It must be hard being a spin doctor: always in the shadows but always on-message. The murky control that the role requires might explain why David Cameron’s former director of communications Craig Oliver has rushed out his political memoirs so soon after his boss left Downing Street. Now that he has been freed from the shackles of power, Oliver has chosen to expose the bitterness that lingers among those on the losing side in the EU referendum.

The book, which is aptly titled Unleashing Demons, made headlines with its revelation that Cameron felt “badly let down” by Theresa May during the campaign, and that some in the Remain camp regarded the then home secretary as an “enemy agent”. It makes for gripping reading – yet seems uncharacteristically provocative in style for a man who eschewed the sweary spin doctor stereotype, instead advising Cameron to “be Zen” while Tory civil war raged during the Brexit campaign.

It may be not only politicians who find the book a tough read. Oliver’s visceral account of his side’s defeat on 24 June includes a description of how he staggered in a daze down Whitehall until he retched “harder than I have done in my life. Nothing comes up. I retch again – so hard, it feels as if I’ll turn inside out.”

It’s easy to see why losing hit Oliver – who was knighted in Cameron’s resignation honours list – so hard. Arguably, this was the first time the 47-year-old father-of-three had ever failed at anything. The son of a former police chief constable, he grew up in Scotland, went to a state school and studied English at St Andrews University. He then became a broadcast journalist, holding senior posts at the BBC, ITV and Channel 4.

When the former News of the World editor Andy Coulson resigned as No 10’s communications director in January 2011 because of unceasing references in the press to his alleged involvement in the phone-hacking scandal, Oliver was not the obvious replacement. But he was seen as a scandal-free BBC pen-pusher who exuded calm authority, and that won him the job. The Cameron administration, tainted by its association with the Murdoch media empire, needed somebody uncontroversial who could blend into the background.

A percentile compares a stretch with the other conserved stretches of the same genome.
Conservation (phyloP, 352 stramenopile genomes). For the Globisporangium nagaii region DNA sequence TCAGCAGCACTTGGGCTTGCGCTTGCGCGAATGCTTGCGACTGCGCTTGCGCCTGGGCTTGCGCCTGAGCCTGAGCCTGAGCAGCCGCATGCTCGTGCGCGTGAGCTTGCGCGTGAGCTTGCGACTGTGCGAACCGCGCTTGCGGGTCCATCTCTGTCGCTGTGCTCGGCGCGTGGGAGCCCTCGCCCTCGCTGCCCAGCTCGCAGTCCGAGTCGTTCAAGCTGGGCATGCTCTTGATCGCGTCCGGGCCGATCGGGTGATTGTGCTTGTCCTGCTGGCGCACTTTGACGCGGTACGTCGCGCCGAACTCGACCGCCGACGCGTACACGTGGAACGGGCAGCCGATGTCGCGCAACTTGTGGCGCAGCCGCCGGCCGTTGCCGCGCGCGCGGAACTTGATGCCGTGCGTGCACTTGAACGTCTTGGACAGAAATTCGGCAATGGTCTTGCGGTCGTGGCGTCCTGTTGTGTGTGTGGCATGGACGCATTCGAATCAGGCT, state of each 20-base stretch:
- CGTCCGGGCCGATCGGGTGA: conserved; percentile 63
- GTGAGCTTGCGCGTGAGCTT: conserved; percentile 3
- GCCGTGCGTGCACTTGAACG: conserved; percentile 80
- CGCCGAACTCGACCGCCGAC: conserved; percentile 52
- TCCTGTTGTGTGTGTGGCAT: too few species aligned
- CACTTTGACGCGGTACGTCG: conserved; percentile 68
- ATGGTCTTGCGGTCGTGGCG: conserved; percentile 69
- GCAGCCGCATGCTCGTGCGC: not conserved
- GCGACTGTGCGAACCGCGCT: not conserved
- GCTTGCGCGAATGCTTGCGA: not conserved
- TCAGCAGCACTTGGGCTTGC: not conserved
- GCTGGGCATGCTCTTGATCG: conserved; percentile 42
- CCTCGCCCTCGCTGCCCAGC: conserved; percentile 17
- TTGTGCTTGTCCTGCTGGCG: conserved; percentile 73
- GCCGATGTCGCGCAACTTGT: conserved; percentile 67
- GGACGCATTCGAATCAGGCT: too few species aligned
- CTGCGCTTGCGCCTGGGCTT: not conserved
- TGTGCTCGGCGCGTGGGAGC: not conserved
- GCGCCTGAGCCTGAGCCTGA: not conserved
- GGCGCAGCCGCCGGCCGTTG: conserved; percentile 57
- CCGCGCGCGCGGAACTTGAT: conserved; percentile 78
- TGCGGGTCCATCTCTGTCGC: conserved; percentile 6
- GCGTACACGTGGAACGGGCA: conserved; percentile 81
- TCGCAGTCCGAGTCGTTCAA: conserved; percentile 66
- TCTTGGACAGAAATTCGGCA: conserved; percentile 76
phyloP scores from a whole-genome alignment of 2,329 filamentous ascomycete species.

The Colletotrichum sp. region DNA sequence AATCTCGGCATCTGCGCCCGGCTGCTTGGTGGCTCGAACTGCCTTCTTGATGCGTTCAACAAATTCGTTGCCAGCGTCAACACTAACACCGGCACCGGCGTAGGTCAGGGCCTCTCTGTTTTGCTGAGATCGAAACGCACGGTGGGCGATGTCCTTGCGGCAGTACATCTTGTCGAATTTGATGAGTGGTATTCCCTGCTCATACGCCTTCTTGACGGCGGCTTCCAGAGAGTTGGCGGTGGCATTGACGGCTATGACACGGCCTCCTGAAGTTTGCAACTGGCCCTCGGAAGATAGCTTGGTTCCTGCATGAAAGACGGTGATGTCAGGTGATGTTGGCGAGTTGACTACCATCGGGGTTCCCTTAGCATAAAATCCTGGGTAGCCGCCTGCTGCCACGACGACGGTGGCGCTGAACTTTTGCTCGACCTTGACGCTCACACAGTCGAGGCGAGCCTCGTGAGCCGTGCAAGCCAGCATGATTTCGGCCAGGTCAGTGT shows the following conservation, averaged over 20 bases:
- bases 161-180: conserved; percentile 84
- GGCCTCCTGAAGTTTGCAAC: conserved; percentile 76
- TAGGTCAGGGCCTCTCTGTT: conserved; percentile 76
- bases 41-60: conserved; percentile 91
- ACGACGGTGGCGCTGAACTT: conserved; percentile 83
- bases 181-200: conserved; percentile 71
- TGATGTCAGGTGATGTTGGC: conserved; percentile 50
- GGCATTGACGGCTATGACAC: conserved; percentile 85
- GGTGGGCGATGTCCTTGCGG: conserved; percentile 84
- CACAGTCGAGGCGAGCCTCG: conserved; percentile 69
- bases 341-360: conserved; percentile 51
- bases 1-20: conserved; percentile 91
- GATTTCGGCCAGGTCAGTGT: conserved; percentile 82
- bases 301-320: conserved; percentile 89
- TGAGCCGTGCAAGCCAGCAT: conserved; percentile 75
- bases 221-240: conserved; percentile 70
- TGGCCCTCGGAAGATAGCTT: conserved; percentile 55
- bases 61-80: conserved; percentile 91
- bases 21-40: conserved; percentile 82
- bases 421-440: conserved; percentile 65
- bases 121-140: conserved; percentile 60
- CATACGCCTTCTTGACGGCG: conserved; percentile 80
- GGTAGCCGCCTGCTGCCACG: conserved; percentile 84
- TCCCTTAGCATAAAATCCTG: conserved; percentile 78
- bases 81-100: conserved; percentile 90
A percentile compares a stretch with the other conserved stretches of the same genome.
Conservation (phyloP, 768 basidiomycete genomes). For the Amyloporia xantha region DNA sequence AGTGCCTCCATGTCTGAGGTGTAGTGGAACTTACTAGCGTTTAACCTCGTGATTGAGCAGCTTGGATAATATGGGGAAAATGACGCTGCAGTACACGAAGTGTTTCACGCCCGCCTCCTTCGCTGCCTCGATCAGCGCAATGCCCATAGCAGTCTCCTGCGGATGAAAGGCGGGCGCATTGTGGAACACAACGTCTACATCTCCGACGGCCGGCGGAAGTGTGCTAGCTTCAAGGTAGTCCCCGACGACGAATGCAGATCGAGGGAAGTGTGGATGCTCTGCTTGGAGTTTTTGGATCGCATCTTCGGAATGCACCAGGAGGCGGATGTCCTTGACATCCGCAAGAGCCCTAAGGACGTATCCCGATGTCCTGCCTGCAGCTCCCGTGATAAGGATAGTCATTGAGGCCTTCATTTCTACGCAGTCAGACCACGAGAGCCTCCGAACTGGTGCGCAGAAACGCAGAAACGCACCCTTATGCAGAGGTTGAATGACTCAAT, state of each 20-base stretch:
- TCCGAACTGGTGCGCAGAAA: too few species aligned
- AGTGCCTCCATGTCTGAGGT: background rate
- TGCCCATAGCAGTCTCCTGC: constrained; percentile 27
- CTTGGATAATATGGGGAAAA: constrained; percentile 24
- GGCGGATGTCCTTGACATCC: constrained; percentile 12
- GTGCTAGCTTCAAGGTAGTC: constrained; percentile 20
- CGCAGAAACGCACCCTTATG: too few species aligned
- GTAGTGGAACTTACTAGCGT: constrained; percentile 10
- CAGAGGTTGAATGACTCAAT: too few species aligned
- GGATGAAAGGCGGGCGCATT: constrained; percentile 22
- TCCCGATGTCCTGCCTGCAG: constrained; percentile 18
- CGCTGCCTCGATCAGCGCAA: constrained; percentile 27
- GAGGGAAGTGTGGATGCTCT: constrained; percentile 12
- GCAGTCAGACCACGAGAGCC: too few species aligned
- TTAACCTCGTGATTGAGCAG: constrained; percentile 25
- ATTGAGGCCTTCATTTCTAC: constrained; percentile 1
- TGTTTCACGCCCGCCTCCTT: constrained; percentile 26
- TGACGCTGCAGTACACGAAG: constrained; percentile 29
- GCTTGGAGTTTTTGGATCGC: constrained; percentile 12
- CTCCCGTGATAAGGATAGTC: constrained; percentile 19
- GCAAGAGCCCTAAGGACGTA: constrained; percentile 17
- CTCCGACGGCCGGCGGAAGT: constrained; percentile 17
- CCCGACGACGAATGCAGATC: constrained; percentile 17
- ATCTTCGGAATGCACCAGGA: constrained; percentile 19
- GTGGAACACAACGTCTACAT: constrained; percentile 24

It wasn’t just Oliver’s relative blandness that recommended him. At the BBC, he had made his name revamping the corporation’s flagship News at Ten by identifying the news angles that would resonate with Middle England. The Conservatives then put this skill to very good use during their 2015 election campaign. His broadcast expertise also qualified him to sharpen up the then prime minister’s image.

Oliver’s own sense of style, however, was widely ridiculed when he showed up for his first week at Downing Street looking every inch the metropolitan media male with a trendy man bag and expensive Beats by Dre headphones, iPad in hand.

His apparent lack of political affiliation caused a stir at Westminster. Political hacks were perplexed by his anti-spin attitude. His style was the antithesis of the attack-dog mode popularised by Alastair Campbell and Damian McBride in the New Labour years. As Robert Peston told the Daily Mail: “Despite working closely with Oliver for three years, I had no clue about his politics or that he was interested in politics.” Five years on, critics still cast aspersions and question his commitment to the Conservative cause.

Oliver survived despite early wobbles. The most sinister of these was the allegation that in 2012 he tried to prevent the Daily Telegraph publishing a story about expenses claimed by the then culture secretary, Maria Miller, using her links to the Leveson inquiry as leverage – an accusation that Downing Street denied. Nevertheless, he became indispensable to Cameron, one of a handful of trusted advisers always at the prime minister’s side.

Newspapers grumbled about Oliver’s preference for broadcast and social media over print. “He’s made it clear he [Oliver] doesn’t give a s*** about us, so I don’t really give a s*** about him,” a veteran correspondent from a national newspaper told Politico.

Yet that approach was why he was hired. There was the occasional gaffe, including the clumsy shot of a stern-looking Cameron, apparently on the phone to President Obama discussing Putin’s incursion into Ukraine, which was widely mocked on Twitter. But overall, reducing Downing Street’s dependence on print media worked: Scotland voted against independence in 2014 and the Tories won a majority in the 2015 general election.

Then came Brexit, a blow to the whole Cameroon inner circle. In his rush to set the record straight and defend Cameron’s legacy – as well as his own – Oliver has finally broken free of the toned-down, straight-guy persona he perfected in power. His memoir is spiteful and melodramatic, like something straight from the mouth of Malcolm Tucker in The Thick of It. Perhaps, with this vengeful encore to his mild political career, the unlikely spin doctor has finally fulfilled his potential. 

This article first appeared in the 29 September 2016 issue of the New Statesman, May’s new Tories